Thursday, April 17, 2008

Stressed vs Un-stressed

Lately, I've been instructing students to "soften" their faces while practicing, especially during difficult poses (especially during Gomukhasana...which all my students seems to dislike. A lot. Judging by how much face-softening I have to remind them to do). I've found it a really useful reminder to myself, if I find myself straining during a pose; first I check my shoulders and then I check my face. Inevitably one, or both, places are tight and unnaturally tensed.

Thinking of unnaturally tensed, got me to thinking about the fight-or-flight response, and it's opposite the rest-and-restore repsonse. The Sympathetic Nervous System is what controls the body's response to danger or stressful situations; blood pressure rises, heart rate increases, breath gets more rapid and shallow, muscles tense. In theory, this is a good thing, especially if you need to outrun a predator, because the body is prepared to act quickly and intensely (more blood rushing to the muscles, muscles ready to work hard, mind focused). However, nowadays, this system is triggered by stressors that don't necessarily required a mighty jump or speedy run--deadlines, excessive responsibilities, irritating co-workers.

The Paraympathetic Nervous System is supposed to counteract the Sympathetic by slowing the heart rate, dropping blood pressure, calming the mind and relaxing muscles so the body can rest and be restored. Unfortunately, if the body is overloaded by stress, the Sympathetic mode never completely shuts down. The demands on the body become too great, and the results can include a compromised immune system, slow-to-heal muscles, high blood pressure, insomnia, etc etc.

Yoga, of course, is a great jump-starter of the Parasympathetic, but only if you let it. When I see yogis straining and grunting as rivers of sweat pour down their muscles, I pause. Of course, with enough work and sweat, yoga will give you a hard bod, but is that really the point? To me, yoga is slow and the work is very subtle and deep. The hardest exercise is keeping your thinking mind at bay so that you don't strain and overdo while trying to achieve some elusive, physical goal. The purpose is quieting and centering...that's what makes it yoga and not Pilates.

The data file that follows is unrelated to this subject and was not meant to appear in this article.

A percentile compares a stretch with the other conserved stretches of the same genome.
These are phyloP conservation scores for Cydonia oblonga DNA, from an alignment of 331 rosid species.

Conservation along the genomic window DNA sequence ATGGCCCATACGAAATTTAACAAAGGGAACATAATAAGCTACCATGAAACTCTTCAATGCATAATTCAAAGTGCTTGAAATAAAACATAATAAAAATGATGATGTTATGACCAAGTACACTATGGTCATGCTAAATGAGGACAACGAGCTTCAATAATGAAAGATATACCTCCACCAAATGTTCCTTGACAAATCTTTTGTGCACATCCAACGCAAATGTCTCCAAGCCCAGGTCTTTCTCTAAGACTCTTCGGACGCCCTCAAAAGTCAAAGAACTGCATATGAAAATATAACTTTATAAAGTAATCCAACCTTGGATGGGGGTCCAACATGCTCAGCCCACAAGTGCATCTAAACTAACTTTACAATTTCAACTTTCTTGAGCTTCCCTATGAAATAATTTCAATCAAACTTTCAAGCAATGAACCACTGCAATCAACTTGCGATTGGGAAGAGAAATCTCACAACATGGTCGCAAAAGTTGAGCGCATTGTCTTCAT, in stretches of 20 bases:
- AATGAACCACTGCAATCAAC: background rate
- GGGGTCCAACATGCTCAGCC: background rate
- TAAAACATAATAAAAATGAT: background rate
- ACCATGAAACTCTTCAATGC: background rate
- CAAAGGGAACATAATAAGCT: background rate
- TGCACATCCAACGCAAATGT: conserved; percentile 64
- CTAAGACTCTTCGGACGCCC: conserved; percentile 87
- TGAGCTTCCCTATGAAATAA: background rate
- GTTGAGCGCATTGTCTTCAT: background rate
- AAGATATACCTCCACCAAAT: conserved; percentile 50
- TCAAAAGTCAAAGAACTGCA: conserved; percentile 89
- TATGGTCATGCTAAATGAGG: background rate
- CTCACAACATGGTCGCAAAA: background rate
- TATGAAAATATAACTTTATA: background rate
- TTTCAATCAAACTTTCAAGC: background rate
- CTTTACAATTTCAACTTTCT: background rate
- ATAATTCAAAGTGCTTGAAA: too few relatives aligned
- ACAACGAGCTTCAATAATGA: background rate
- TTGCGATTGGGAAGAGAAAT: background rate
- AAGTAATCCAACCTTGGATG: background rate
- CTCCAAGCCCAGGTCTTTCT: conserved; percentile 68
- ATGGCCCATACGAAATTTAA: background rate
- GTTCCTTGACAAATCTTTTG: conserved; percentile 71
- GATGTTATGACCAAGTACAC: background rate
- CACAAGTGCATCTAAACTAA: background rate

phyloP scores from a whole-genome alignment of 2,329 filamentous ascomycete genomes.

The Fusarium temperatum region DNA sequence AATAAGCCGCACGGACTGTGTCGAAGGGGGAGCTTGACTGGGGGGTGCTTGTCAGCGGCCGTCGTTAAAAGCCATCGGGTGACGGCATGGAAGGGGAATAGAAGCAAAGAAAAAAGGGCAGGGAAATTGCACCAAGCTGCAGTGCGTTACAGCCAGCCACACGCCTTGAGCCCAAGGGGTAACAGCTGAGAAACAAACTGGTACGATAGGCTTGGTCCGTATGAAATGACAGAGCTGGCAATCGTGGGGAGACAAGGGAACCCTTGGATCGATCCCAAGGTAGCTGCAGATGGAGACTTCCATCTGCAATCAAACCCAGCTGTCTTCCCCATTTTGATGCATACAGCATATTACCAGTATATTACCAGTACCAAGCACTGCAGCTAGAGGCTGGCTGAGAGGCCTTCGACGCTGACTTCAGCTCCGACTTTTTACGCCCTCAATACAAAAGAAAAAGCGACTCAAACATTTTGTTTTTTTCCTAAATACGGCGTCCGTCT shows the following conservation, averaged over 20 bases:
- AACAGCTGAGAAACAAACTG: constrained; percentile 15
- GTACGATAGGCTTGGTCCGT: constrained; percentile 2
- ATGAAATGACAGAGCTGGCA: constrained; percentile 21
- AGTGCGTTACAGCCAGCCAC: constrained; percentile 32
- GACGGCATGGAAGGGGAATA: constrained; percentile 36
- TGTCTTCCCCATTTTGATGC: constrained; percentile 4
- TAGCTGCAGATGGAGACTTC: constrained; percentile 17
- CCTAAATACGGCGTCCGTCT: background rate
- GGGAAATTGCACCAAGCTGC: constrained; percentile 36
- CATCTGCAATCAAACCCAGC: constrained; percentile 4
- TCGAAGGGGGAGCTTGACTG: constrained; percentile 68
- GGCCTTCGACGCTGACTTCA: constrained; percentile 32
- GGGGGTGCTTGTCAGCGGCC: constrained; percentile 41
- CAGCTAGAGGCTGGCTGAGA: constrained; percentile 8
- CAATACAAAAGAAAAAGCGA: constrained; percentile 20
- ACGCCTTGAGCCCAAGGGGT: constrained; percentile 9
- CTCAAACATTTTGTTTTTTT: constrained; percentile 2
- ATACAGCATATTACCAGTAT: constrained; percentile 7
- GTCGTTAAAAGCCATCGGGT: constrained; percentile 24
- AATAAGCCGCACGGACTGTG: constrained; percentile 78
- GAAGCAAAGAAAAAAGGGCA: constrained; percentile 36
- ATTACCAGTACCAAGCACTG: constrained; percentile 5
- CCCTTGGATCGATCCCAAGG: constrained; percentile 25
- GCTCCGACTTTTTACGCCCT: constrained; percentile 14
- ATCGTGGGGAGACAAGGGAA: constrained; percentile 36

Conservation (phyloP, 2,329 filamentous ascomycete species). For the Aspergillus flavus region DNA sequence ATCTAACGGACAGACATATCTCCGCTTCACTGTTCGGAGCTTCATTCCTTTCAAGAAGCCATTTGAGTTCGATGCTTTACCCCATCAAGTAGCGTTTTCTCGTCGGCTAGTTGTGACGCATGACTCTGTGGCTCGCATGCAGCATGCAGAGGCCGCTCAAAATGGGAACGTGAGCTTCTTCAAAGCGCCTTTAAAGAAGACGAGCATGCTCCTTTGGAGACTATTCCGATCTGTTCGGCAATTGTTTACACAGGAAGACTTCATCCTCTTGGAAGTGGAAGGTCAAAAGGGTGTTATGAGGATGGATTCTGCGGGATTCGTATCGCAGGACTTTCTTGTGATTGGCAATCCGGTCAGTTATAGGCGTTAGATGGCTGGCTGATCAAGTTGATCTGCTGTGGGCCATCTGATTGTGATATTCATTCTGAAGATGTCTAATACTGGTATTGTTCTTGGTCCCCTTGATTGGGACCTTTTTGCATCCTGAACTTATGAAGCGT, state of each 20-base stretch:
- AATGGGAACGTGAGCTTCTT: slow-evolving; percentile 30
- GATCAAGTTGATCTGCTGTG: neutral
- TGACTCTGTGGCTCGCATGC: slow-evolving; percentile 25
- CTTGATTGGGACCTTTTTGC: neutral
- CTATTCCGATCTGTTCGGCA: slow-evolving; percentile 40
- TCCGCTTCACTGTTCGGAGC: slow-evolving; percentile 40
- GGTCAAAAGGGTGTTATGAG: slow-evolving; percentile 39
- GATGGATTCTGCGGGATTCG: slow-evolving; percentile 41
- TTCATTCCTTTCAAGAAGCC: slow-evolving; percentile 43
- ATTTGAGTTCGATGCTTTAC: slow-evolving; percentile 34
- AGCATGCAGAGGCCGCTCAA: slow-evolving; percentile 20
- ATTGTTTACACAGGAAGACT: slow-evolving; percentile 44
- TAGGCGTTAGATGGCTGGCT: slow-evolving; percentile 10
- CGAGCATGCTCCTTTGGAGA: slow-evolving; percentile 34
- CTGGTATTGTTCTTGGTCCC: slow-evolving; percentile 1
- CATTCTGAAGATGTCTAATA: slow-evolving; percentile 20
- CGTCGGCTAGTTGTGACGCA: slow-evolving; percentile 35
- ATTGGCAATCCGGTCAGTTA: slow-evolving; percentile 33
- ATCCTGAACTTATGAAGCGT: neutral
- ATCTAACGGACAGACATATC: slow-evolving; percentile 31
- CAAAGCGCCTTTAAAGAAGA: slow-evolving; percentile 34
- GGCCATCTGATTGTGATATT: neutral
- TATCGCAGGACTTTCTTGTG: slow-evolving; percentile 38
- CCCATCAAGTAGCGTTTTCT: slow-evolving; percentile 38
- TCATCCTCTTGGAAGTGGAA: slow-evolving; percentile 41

So, I Set That Woman Down and I tell myself to soften my jaw (or my tongue--such an evocative instruction). The pose doesn't become easier, but suddenly I can feel myself settle and open. Nobody is falling in love with Cow's Head, but, with the reminder about the face, I can see the elbows stretch away a little bit more, necks lengthen and the side ribs lift.

Let's save the Sympathetic response for when that saber-toothed tiger attacks...


Jen said...

My students like this reminder too, especially about relaxing the throat and tongue.

Have you ever clenched you jaw so much that there are little imprints of your teeth on the tongue? You can sneak a peek at your students the next time you practince Lions Breath.

Meg said...

What a great post. I find yoga is so helpful in combatting anxiety and stress, thank you for explaining!

Nadine Fawell said...


I am feeling very grumpy about attainment yoga at the moment, probably because my previous sins in this department are coming back to haunt me.
And if the Tiger attacks, we have all learnt lion breath: we can roar back!

sara_kate said...

I am reading Donna Farhi's book, The Breathing Book and she has an interesting exercise in there which boils down to the fact that if you focus your gaze, "hard eyes", your diaphrahm automatically contracts!! Try it, it's incredible! Softening the eyes relaxes the diaphragm and makes deep breathing easier... Thereby inducing the parasympathetic response! It was an amazing insight.

Total Health Yoga - Kris said...

I love Donna Fahri's breathing book. She really demonstrates the power of the breath and not in the typically forced pranayama sense.